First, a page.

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Fact-checking the first debate

One down, two to go, and a whole lot to unpack.
Republican presidential nominee Donald Trump and Democratic presidential nominee HillReuters

Donald Trump and Hillary Clinton faced off last night in their first of three debates, each taking familiar strikes against the other,including Clinton's involvement in Benghazi, Trump's comments against women (and African-Americans and Latinos) and questioning each others' experience and temperament in politics. (See the full video of the debate on NBC News here.)

Numbers indicatethe night was Clinton's to take, with 62 percent of respondents in an NBC poll choosing the former secretary of state as the winner, and only 27 percent saying Trump won.

But both candidates took swipes that bent the truth —sometimes a little, sometimes a lot. Let's take a look at how the facts stack up:

Claim:Clinton pushed Trump to release his tax returns, alleging the Republican candidate has something to hide by not releasing the documents: "Or maybe he doesn’t want the American people...to know that he’s paid nothing in federal taxes, because the only years that anybody’s ever seen were a couple of years when he had to turn them over to state authorities when he was trying to get a casino license, and they showed he didn’t pay any federal income tax."

Verdict: FALSE

According to a report by the New Jersey Casino Control Commission, Donald Trump paid federal income taxes for three years between 1975 to 1979.

Claim: Reaching back to the 2008 primaries between Clinton and President Barack Obama, Trump accused the former New York senator of starting the birther movement to prove Obama was not born in the United States: "Sidney Blumenthal works for the campaign and close — very close friend of Secretary Clinton. And her campaign manager, Patti Doyle, went to — during the campaign, her campaign against President Obama, fought very hard. And you can go look it up, and you can check it out."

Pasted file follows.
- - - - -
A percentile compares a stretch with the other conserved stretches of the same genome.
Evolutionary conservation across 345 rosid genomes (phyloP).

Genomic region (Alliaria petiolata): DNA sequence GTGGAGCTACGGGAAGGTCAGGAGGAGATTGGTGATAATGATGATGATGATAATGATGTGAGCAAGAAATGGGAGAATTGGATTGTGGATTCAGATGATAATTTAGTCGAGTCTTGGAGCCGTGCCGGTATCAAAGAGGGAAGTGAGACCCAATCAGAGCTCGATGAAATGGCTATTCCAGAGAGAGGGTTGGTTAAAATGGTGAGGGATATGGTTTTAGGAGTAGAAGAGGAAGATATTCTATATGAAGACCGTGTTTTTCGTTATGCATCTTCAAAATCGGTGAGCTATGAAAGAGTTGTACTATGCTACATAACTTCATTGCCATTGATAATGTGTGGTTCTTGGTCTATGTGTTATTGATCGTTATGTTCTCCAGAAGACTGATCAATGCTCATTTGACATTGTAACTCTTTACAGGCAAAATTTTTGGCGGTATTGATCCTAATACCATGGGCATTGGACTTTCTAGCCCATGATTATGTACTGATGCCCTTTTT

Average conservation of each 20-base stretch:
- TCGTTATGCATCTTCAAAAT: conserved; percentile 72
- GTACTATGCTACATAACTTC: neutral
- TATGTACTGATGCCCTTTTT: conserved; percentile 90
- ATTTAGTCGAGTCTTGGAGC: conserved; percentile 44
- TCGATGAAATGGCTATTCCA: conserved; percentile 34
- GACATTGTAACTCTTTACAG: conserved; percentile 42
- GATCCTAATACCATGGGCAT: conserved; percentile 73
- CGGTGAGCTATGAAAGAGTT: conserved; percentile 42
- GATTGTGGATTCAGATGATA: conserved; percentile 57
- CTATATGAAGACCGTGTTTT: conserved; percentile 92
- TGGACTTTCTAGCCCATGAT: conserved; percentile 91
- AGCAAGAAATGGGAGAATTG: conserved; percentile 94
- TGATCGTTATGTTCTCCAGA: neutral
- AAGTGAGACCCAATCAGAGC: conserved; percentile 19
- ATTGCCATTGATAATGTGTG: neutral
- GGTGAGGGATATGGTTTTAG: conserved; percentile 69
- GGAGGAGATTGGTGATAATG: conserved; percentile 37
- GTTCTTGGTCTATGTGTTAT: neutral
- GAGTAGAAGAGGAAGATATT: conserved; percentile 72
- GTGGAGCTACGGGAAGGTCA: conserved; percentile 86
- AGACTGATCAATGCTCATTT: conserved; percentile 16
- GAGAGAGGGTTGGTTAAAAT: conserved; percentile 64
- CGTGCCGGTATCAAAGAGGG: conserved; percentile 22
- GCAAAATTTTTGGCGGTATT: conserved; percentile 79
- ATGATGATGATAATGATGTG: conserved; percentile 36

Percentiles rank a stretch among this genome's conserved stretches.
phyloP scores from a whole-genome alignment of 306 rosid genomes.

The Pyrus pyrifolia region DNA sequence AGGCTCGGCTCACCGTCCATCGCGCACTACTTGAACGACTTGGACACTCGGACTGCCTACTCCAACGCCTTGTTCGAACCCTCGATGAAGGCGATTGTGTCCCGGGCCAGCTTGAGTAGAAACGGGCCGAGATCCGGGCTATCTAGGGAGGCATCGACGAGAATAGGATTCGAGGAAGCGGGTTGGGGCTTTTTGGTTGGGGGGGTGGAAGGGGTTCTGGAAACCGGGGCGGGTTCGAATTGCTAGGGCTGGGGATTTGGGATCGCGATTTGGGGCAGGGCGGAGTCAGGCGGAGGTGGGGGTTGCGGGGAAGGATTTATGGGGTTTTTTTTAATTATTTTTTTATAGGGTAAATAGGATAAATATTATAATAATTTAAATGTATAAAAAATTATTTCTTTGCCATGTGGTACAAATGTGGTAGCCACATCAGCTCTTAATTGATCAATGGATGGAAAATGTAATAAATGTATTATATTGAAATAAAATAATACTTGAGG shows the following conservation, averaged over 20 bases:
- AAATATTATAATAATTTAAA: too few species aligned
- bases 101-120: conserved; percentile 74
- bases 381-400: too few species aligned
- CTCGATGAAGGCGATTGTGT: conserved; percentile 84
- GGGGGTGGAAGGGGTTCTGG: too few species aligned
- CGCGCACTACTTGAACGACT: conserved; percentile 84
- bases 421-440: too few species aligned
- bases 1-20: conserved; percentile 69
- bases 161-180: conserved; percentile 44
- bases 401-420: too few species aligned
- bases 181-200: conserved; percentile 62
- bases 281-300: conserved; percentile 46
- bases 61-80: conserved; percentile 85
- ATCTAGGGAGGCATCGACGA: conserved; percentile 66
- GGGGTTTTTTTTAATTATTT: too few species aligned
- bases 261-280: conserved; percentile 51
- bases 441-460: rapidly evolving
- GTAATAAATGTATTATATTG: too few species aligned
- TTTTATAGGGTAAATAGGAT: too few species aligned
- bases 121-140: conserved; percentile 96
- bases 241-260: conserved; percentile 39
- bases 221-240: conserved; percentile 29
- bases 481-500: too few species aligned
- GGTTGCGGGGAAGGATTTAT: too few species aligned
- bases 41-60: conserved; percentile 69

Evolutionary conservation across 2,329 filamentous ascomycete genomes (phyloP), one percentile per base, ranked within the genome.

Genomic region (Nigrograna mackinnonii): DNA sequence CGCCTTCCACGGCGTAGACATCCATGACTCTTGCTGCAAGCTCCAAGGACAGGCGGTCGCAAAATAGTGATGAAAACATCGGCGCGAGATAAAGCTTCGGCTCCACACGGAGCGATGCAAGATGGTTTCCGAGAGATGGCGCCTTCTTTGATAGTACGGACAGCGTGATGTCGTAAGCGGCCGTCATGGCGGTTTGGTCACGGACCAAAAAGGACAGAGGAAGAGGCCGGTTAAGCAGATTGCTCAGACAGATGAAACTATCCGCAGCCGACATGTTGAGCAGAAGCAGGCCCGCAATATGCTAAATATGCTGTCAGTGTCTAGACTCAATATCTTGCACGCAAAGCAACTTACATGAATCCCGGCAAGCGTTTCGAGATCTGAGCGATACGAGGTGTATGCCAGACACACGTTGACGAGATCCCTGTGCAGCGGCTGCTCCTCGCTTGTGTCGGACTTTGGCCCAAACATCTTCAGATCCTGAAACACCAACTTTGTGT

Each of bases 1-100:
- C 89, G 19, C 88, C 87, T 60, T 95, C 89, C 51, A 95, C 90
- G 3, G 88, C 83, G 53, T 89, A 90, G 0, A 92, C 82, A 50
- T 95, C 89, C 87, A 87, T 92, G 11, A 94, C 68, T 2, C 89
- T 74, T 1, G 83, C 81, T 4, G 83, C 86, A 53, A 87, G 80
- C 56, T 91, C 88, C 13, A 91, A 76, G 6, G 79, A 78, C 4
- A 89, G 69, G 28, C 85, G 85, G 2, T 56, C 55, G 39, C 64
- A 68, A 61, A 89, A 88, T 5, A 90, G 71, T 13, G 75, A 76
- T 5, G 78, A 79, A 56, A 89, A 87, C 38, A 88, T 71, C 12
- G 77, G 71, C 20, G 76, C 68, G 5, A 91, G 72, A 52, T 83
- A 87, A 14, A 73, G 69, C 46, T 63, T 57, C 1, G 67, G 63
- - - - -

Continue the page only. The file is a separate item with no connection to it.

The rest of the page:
Verdict: FALSE

In the CNN interview Trump cited in Monday's debate, Blumenthalflat-outsaidClinton and her camp did not start the movement, instead explaining there was a rogue volunteer coordinator in December who forwarded an email that "promoted the conspiracy." That person was immediately fired, and Clinton's campaign manager apologized to Obama's campaign manager.

Claim:Clinton quoted Trump as saying he would try to negotiate down the national debt, which he denied saying, simply, "Wrong."

Verdict: TRUE

In a CNBC interview in May, Trump suggested one way to reduce the national debt would be to convincecreditors to accept less than full payment, adding: "I would borrow, knowing that if the economy crashed, you could make a deal."

Claim:Trump said, to combat violence in cities like Chicago, stop-and-frisk should be implemented:"We have to bring back law and order. Now whether or not in a place like Chicago you do stop-and-frisk, which worked very well, Mayor Giuliani is here, it worked very well in New York. It brought the crime rate way down."

Verdict: FALSE

According to the NYPD's own reports, nearly nine out of 10 stopped-and-frisked New Yorkers were completely innocent, totaling more than 5 million innocent stops since 2002. And according to data from the FBI and the ACLU, there's practically no correlation between stop-and-frisks and a reduction in crime.

From the New York City Police Department's Assistant Commissioner:


Claim:Moderator Lester Holt told Trump that stop-and-frisk was deemed unconstitutionalin New York "because it largely singled out black and Hispanic young men," to which Trump replied, "No, you're wrong. It went before a judge who was a very against police judge."

Verdict: TRUE

Holt's right.In 2013, federal judge ShiraA. Scheindlin ruledthe practice violated the constitutional rights of minority communities by disproportionately targeting them.In her 195-page opinion, Scheindlincalled each stop"a demeaning and humiliating experience."

Claim:Trump, again, tried to say he didn't support the Iraq War: "The record shows that I am right. When I did an interview with Howard Stern, very likely first time anyone has asked me that, I said very lightly,'I don't know, maybe, who knows.'"

Verdict: FALSE

Holt's right again. The moderator called him out on his record per that sameStern interview in 2002, in which, when asked if he supported the war, Trump said:"Yeah, I guess so. You know, I wish the first time it was done correctly."

Claim:Clinton blasted Trump for his words against women, including that pregnancy is "an inconvenience to employers." Trump denied having ever said it.

Verdict: TRUE

Around the 1-minute mark, Trump says just that:

 

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